injury or disease?? please help!

Discussion in 'Emergencies / Diseases / Injuries and Cures' started by Kapokkie, Nov 30, 2009.

  1. Kapokkie

    Kapokkie New Egg

    Nov 30, 2009
    I have recently adopted two beautiful but neglected bantam hens from someone that was too old to look after them anymore. Their legs and feet are stiff and swollen and look dirty.
    Their previous owner said that it was an injury from tripping over some baling twine, but I am worried that they may have a disease that could be passed on to my darling rooster. One of them is still very young and has recently hatched her first offspring. She is very skinny and her head hangs down sometimes and her comb is very small. Her vent looks a bit poopy. The older one hardly ever uses her left leg. Her comb has some rough black markings, which the owner put down to fighting/pecking.
    I was told to dip their feet in used motor oil, but I don’t trust the idea. I would love to keep them and nurse them, but not at the risk of the other poultry. Please help!!
    Last edited: Nov 30, 2009
  2. Kat'sChicks

    Kat'sChicks Chillin' With My Peeps

    Jun 20, 2009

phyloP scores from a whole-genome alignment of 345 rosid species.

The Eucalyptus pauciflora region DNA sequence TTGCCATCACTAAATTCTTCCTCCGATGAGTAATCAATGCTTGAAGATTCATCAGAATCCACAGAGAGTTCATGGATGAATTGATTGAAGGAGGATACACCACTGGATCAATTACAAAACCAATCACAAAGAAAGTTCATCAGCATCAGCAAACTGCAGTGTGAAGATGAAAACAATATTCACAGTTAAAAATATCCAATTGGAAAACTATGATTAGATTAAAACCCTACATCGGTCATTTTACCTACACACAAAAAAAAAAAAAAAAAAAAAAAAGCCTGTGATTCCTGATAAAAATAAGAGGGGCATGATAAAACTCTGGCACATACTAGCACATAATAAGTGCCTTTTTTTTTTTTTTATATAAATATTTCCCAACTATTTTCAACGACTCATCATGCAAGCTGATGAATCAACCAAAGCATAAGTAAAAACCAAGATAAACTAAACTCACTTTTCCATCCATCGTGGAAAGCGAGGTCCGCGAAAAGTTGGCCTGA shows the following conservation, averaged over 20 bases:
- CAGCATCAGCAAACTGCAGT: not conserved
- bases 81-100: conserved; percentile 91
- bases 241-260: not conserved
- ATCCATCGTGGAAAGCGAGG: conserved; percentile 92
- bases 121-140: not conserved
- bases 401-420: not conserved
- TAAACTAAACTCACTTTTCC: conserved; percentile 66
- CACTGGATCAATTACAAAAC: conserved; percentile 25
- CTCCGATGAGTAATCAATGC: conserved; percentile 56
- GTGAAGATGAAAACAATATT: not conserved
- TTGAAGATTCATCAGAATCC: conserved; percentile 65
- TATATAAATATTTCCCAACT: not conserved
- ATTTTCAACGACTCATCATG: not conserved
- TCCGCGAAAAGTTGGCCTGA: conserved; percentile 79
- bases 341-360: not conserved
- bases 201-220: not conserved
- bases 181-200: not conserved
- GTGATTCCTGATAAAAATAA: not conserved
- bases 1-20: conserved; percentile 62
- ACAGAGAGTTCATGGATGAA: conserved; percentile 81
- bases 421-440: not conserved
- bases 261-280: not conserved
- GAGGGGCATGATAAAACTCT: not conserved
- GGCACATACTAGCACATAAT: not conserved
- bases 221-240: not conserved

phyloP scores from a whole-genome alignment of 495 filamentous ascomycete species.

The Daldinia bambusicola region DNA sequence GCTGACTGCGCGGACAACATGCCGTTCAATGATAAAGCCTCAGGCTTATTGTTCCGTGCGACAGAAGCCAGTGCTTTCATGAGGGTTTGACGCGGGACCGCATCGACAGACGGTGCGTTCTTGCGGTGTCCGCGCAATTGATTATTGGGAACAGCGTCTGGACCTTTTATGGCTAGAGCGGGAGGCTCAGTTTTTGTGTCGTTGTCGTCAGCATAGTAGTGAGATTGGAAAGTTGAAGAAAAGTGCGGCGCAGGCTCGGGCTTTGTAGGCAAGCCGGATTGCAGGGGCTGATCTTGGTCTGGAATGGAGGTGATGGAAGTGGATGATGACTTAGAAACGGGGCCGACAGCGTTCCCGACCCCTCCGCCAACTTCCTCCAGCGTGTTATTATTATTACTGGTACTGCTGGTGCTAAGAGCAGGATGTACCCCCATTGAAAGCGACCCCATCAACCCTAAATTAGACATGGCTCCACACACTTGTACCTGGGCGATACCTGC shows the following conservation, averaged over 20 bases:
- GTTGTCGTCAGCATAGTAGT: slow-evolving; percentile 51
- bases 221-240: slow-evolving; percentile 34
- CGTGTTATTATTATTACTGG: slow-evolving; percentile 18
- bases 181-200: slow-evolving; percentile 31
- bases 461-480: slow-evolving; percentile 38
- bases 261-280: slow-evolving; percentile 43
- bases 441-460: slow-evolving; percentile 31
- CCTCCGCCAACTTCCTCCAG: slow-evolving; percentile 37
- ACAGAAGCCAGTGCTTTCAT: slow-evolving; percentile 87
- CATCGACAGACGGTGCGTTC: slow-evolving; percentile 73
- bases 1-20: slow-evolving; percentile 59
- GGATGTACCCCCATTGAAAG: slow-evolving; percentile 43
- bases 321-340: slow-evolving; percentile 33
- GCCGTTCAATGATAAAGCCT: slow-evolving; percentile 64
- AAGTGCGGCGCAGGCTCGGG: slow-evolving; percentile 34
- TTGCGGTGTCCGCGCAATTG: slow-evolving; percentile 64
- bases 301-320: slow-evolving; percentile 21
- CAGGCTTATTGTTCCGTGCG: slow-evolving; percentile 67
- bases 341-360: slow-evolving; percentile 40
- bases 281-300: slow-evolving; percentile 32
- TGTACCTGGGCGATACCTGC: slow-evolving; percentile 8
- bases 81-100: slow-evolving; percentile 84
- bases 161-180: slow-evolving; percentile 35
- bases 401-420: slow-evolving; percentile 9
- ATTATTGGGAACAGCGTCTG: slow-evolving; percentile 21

Minonk, IL
    First, let me say [​IMG] and thank you for taking those birds in!
    I'm not an expert like many on the site, but I'll make a suggestion or two....
    Used motor oil???? Not on my chickens. [​IMG] I'd suggest taking pictures before you clean those legs and after, then posting them so everyone can see what type of marks they are to help diagnose. Might be a good idea to include a pic of the entire bird(s) as well. Dirt can hide a lot of things and make something simple look really bad too. There's a "sticky" post on here that has a list of questions to answer to help with diagnosis also. Make sure you look them over really well, including under wings and make note of anything that doesn't look right. Where are you keeping them for now?
    I'd suggest giving them Poly-Vi-Sol WITHOUT iron baby vitamins in their water and maybe a little plain yogurt to help with good bacteria and some calcium too.
    Other than those few things, watch how your new chickens behave and be patient; it may be a little while until someone else gives feedback.
    Good luck, I'll watch patiently......[​IMG]

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